Cockpit learning in power distant cockpits

The interaction effect of pilot's interdependence and inclination to teamwork in airline industry

Muhammad Aftab Alam*

*Corresponding author for this work

Research output: Contribution to journalArticle

5 Citations (Scopus)

Abstract

Cockpit learning is an essential feature of flying profession, but it may be hampered by power distance in the cockpit due to captain/co-pilot subordination. Speaking-up to the captain may be difficult for some co-pilots but not speaking-up resulted in numerous aircraft accidents. This research examines cockpit learning among airline pilots and assumes that power distance reduces cockpit learning whereas pilot's interdependence and pilot's inclination towards teamwork can counter balance it. The study develops a short cockpit-learning-scale and validates it through a stratified sample of 231 pilots chosen from British Airways, Pakistan International Airline and Saudi Arabian Airline. Data analysis indicated a strong negative influence of power distance on cockpit learning, and significant interaction effect of pilot's interdependence and pilot's inclination towards teamwork. Together, the findings suggest that pilot's interdependence and inclination towards teamwork significantly minimize the negative influence of power distance on cockpit learning.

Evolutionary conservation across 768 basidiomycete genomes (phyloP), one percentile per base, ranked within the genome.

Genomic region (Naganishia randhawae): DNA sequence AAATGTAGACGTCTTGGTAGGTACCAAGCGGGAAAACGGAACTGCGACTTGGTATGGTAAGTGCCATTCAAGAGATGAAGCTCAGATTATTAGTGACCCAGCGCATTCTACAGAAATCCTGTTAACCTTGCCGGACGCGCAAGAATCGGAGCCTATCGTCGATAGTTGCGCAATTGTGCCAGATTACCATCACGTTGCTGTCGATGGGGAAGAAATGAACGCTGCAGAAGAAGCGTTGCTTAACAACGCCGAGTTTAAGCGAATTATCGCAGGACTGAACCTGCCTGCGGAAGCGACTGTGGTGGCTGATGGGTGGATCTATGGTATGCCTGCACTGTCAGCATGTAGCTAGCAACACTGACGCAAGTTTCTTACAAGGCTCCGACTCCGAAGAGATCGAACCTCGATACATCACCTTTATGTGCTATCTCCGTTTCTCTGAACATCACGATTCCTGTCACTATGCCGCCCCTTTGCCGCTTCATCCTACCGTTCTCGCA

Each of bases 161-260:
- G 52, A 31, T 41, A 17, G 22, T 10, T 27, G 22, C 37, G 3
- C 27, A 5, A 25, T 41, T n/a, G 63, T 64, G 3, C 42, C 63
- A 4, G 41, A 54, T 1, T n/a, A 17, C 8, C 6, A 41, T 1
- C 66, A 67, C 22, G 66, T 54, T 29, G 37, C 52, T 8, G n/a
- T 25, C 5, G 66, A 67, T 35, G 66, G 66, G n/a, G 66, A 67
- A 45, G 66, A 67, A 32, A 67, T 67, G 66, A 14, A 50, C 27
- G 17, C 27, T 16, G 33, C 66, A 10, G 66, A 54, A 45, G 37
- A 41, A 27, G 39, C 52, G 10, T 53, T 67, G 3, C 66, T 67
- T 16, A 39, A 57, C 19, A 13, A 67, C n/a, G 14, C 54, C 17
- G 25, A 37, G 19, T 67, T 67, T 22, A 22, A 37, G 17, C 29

Original languageEnglish
Pages (from-to)192-202
Number of pages11
JournalJournal of Air Transport Management
Volume42
DOIs
Publication statusPublished - 1 Jan 2015
Externally publishedYes

Keywords

  • airline
  • cockpit-learning
  • interdependence
  • pilot
  • power distance
  • teamwork

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